Millions of Iranians across the globe took to social media on Tuesday to call for the halt of executions, in an online campaign remarkable in its scope and received support, according to CNN.
The campaign came as the result to an announcement by a court earlier in the day, stating that it would uphold the death sentences of three young men who joined nationwide protests back in November, as people took to the street to protest against the rising gasoline prices and general frustration from the economic situation in the country. According to human rights organizations, hundreds of protesters were killed and at least 7,000 were arrested by security forces during the protests.
Amirhossein Moradi, 25, Saeed Tamjidi, 27, and Mohammad Rajabi, 27, who according to their lawyers were forced to confess under “aberrant conditions,” were charged with “participation in vandalism and arson with the intent to confront and engage in war with the Islamic Republic of Iran.”
The lawyers of the three condemned men appealed the charges, an appeal that the judiciary rejected, while announcing that it would uphold the charges on Tuesday. That announcement sparked a response unusual in its scope, as Iranians from all parts of Iranian society, from teachers and doctors to designers and directors, took to social media with a clear message directed at the regime: Stop the executions.
With the government taking a harsh stance on street protests, Iranians have been seeking new ways to be heard, according to human rights activists. These collective sentiments bottled up and eventually burst in a rare moment of solidarity, bringing Iranians with diverse political views together around a single issue.
Popular memes and hashtags circulating social media included a meme that read “I’m next, you’re next, we’re next” and the hashtag #DontExecute in Persian, which was the most tweeted hashtag in Iran by midday Tuesday, according to Twitter. US President Donald Trump also added the hashtag to one of his tweets, as the hashtag trended globally, reaching millions of people.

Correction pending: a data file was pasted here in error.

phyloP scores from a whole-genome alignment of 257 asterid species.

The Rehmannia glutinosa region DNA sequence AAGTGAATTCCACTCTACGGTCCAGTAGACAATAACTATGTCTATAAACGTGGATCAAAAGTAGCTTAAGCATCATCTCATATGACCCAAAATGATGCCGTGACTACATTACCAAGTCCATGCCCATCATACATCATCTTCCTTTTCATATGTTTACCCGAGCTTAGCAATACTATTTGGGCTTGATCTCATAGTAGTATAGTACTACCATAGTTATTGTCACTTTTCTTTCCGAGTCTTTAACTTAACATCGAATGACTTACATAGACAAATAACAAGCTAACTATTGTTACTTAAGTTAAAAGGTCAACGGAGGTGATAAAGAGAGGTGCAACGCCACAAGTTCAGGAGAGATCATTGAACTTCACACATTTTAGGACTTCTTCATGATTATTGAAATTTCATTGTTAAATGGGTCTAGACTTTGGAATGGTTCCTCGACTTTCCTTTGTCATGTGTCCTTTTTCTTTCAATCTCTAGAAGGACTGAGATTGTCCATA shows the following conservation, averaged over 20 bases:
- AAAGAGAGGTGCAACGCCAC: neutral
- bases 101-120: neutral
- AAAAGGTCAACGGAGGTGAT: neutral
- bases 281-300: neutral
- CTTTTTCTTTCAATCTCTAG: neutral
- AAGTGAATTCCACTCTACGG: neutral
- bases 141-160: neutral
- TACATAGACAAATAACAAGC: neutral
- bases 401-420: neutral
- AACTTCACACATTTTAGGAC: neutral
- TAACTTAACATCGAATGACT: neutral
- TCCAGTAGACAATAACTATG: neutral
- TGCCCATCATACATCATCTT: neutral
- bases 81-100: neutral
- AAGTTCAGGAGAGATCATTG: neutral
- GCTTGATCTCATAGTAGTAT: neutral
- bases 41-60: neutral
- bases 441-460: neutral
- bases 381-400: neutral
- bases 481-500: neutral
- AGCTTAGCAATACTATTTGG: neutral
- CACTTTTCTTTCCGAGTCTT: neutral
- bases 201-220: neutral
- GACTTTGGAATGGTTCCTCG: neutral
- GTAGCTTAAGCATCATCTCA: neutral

The online campaign also generated tens of thousands of posts calling to end execution on other platforms popular in Iran, like Instagram and Telegram.
“I’ve never seen a hashtag with this level of participation from Iranians everywhere,” said Amir Rashidi, a digital researcher with a focus on internet security. "Past issues, including political prisoners and Iran’s 2015 nuclear deal with world powers, had generated considerable social media engagement, but not like what was seen on Tuesday," he added.
The Iranian government routinely disrupts internet and mobile services when faced with demonstrations or online campaigns protesting government policies, often shutting off access altogether, but the significant disruptions in Internet connectivity reported on Tuesday evening in Iran did not prevent the campaign from making its mark, with a broad range of prominent Iranian figures joining the campaign and sharing sentences like “Every human life is precious" with their hundreds of thousands and often millions of followers.
Said figures included, for example, Mohsen Chavoshi, a pop singer; Azar Mahisefat, a food blogger; Taraneh Alidousti, an actress; Asghar Farhadi, a filmmaker who has won two Oscars and Hossein Mahini, a player for Iran’s national soccer team.
Politicians eventually took notice. Former Vice President Mohamad Ali Abtahi tweeted a warning to government, saying that it shouldn't be too stubborn in light of such strong public opinion.
Roughly 24 hours after the online campaign ended, the judiciary system in Iran announced that it would examine the request to recosnider the verdict against the three men who currently face execution. It also said that it would allow their lawyers to see the official documnts presented to the judges against them, as well as the evidence.
Iran executed 251 people in 2019. According to Amnesty International, the only country with a higher number of executions per year is China.